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Sara Livermore

Sara Livermore was born June Livermore on June 19, 1927 in Charlotte North Carolina to Joseph Mason Livermore and Marjory Livermore nee Stone. Her birth and early childhood in North Carolina was a happenstance of her fatherís profession of civil engineer, a job that involved constant relocation as he moved himself and his family across the country following the work of erecting factories, first for the regeneration of a shattered economy in the depths of the depression, and later for the rearmament of America leading up to  and during World War II. Throughout all the relocations of her childhood, her parents maintained a summer house in Little Neck on the Ipswich shore, where her motherís family was from. It was a town and a part of the United States that Sara would return to as a touchstone throughout her life, eventually settling there for her last decades, ending where she began.

She finished high school at Abbot Academy for girls during the war Ė a place that would make an outsized impression on her, forming female friendships that would last her lifetime, and from neighboring Phillips Academy, meeting  Harry Reid whom she would soon marry at the young age of nineteen. The marriage was followed quickly by the birth of her first son, Thomas Reid. Although the marriage disappointed, the child did not, and at a still young age she found herself as a single mother enrolling in Radcliff Collage at a time when such an improvised family structure did not fit in with social norms. Saraís willingness to push for what she believed was right and not heed to orthodoxy would be a governing principal of her life. Radcliff led her and Tom to settle in Cambridge, where she began teaching elementary school. In Cambridge she met and ultimately married Alex Cvijanovic, an architect. The marriage to Alex led to sons Adam and Peter. Although that marriage also ended, the next four decades created enduring themes: caring for her sons and education.

Sara went back to school for a masterís in education at Lesley collage in Cambridge, Massachusetts. She continued to teach elementary school but also began to tutor children with learning disabilities. Later on, she began teaching adults from other countries. At first, she taught adults attending the universities around Cambridge, but soon expanded her horizons and began teaching the disadvantaged. When she was living in California to be near Tomís son Nate, her only grandchild, she taught the teenage children of poor immigrants in San Franciscoís Chinatown.

When she moved back east to the North Shore, she continued tutoring adults in English, now drawing from the large Portuguese speaking community in Eastern Massachusetts. Sensibilities come from words, opportunity and choice come from the mastery of language, a belief she held so firmly. This belief came from an earlier intervention in her own life, at Abbot, during the war. An English teacher at the academy named Alice Sweeny was given the task of settling down a rowdy schoolgirl with no discipline, but what she gave to Sara was the key to the power of her own mind, the infinite possibilities of language. It was gift Sara was determined to share with the wider world. By helping those who struggled with the disadvantage of not speaking native English, Sara would make a powerful political statement, what it was to be an American. Her family had arrived in the Massachusetts Bay Colony in the 1630ís, if anybody could claim pedigree it was Sara, but she did not do so in a way that held it above anybody else Ė  to her, anybody who wasnít native American was an immigrant whether they came on the Mayflower or arrived only two months ago. The thing that binds us together is a value system shared in language, ethos imbedded in words. She gave this power to many people scattered throughout this country, and they in turn have taken what they learned and made choices and had impacts on people around them who never met Sara and anon, this is what being an educator is and that is what Sara Livermore did.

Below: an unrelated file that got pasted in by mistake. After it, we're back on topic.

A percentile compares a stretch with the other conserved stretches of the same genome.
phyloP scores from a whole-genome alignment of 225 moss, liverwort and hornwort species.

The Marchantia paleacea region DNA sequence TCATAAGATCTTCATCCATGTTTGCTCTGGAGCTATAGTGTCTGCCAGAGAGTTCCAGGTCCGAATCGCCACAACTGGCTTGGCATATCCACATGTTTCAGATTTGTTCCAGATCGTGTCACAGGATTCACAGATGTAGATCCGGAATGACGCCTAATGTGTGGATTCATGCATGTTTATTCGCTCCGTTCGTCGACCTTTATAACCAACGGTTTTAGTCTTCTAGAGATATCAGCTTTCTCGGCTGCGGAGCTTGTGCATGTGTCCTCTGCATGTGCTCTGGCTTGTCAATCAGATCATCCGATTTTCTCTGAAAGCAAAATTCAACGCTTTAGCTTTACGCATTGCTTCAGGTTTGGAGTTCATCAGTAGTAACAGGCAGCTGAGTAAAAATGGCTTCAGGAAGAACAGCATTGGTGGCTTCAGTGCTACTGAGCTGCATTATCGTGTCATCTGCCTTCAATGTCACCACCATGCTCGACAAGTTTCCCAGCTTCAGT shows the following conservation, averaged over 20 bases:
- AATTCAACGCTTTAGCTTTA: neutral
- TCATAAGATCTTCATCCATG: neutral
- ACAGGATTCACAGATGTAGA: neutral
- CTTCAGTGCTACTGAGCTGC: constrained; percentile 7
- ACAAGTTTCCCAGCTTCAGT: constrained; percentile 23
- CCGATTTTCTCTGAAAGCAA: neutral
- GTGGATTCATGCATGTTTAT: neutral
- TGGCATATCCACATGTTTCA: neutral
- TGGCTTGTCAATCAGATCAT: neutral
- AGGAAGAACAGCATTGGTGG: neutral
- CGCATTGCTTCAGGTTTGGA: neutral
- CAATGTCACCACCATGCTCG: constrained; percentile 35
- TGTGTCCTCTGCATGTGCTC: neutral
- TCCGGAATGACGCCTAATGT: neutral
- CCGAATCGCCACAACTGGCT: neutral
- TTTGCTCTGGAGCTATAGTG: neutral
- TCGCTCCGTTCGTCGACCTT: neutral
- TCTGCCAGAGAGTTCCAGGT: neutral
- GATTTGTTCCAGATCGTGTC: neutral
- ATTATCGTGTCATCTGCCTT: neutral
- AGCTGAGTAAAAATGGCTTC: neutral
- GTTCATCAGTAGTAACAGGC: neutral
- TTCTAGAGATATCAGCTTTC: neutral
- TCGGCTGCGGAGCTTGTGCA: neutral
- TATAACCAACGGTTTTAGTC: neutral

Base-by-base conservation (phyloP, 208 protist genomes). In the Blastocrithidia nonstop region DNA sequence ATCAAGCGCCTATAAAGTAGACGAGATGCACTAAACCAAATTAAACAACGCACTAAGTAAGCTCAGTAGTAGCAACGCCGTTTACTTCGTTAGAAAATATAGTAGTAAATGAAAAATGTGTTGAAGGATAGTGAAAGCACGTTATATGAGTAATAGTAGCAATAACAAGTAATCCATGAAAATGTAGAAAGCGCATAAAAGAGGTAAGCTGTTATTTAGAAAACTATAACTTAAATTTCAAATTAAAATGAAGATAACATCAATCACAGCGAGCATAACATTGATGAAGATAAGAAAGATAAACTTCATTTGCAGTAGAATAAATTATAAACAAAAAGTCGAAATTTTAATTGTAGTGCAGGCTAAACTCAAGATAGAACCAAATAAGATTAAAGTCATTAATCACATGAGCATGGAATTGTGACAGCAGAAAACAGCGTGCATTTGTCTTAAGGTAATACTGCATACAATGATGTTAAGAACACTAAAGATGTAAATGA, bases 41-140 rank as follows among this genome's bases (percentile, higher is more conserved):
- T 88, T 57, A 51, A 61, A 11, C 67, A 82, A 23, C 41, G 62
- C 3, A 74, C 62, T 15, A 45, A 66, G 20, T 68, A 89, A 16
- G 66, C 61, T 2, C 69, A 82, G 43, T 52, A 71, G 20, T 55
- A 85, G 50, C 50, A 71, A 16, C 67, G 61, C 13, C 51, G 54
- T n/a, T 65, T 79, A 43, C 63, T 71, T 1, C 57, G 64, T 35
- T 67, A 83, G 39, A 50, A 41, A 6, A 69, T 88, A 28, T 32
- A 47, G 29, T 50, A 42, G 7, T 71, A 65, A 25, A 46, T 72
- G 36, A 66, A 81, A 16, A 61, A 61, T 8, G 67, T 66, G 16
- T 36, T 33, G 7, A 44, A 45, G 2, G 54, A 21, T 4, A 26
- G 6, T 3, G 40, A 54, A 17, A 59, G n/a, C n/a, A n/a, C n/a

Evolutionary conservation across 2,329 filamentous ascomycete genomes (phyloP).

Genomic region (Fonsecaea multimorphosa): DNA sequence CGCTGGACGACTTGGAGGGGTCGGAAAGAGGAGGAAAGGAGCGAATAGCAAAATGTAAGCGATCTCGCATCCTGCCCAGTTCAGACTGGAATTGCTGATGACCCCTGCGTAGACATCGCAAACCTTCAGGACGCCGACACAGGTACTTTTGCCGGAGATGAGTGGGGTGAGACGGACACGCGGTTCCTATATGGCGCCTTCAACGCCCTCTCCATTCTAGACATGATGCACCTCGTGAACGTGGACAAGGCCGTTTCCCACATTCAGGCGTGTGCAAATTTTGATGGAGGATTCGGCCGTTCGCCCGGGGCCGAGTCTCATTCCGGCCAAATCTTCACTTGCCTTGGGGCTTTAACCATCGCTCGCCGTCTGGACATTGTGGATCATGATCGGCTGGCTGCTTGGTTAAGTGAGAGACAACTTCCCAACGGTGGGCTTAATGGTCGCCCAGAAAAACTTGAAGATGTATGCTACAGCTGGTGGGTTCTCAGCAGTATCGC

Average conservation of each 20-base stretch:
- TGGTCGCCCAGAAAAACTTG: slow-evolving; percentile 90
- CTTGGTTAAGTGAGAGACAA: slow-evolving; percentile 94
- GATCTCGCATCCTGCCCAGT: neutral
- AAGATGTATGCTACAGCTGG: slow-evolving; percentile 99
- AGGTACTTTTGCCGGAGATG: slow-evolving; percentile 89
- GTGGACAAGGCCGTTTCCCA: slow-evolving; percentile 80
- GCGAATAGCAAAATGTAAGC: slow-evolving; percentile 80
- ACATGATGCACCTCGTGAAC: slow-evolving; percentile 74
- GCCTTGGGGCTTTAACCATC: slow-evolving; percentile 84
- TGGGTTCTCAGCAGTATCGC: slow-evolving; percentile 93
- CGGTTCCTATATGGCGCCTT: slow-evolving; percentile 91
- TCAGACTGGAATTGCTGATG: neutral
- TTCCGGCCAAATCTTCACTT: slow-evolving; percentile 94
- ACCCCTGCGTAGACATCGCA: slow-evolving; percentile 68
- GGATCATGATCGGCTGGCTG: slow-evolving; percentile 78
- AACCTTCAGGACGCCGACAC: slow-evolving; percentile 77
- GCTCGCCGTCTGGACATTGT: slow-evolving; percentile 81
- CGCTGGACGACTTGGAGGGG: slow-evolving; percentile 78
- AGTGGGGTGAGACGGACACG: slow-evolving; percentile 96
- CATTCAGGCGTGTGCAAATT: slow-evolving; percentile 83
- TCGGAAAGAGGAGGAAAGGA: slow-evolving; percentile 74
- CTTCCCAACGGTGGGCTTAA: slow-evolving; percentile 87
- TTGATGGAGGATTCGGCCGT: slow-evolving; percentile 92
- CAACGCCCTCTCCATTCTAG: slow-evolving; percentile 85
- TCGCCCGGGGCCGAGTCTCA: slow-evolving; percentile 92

As to the other great project of her life, her sons, family, and old friends there is more complication. There were misunderstandings and mistakes as there always are in families and deep friendships Ė always. But in the last years of her life even as she became frailer, by turn she also became stronger. Ever physical diminishment was matched by a spiritual growth, the love that binds never faded but was reinvented, the unfailing sharpness of her mind was devoted to that reinvention and the astonishing charity of a cranky old Yankee became an inspiration to all who saw it or were able to live within its gift.  In her last decade, she lent some measure of her intellect and perspective on history to creating an Ancestry project linking old family and to writing the story of a fictional old North Shore house, Seafields, which will be published posthumously. 

Sara Livermore died on July 19, 2020 in the Town of Ipswich at the age of 93. She is survived by her three sons, Tom Reid of Springfield Oregon, Adam Cvijanovic of Brooklyn New York and Peter Cvijanovic of Portland Oregon, her Grandson Nate Reid of Redwood City, California, and her great grandson Ayan Rylan Reid. By all of her extended family and many other great friends and acquaintances, she will be missed.

Private funeral arrangements were by the Whittier-Porter Funeral Home of Ipswich.


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